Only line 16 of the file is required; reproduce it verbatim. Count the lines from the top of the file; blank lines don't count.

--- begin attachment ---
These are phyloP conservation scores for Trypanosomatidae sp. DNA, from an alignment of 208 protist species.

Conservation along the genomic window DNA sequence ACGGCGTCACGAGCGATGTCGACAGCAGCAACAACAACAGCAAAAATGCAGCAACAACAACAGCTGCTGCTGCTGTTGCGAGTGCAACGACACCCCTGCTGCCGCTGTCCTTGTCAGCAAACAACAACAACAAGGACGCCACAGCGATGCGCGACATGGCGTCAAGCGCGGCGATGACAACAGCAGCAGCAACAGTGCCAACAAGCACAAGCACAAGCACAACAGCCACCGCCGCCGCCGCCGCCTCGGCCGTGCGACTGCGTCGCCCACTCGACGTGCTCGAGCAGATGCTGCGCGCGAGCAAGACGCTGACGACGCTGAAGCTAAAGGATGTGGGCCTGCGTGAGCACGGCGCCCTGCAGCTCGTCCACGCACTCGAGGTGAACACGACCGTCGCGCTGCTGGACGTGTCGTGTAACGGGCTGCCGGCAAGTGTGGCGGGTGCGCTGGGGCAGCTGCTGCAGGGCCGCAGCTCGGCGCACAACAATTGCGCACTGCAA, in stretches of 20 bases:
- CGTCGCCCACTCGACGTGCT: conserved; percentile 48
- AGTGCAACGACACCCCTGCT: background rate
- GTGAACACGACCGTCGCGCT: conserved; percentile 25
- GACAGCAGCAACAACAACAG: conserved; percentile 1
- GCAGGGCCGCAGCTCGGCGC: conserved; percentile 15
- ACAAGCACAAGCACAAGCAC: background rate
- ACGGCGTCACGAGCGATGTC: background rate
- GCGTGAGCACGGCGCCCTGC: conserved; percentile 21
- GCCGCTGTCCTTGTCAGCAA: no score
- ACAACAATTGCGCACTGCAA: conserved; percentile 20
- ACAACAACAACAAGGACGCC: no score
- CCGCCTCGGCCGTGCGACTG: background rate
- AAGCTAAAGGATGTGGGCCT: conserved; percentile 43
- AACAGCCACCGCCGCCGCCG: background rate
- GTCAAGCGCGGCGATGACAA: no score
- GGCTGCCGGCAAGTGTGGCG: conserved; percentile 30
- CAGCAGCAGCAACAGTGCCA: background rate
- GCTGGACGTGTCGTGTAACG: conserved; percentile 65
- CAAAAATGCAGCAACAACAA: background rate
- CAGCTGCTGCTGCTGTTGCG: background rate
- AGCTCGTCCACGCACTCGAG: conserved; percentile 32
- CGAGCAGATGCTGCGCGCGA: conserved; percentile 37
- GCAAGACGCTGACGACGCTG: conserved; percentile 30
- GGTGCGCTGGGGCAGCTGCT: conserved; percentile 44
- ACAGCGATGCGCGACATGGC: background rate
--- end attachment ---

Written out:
- AACAGCCACCGCCGCCGCCG: background rate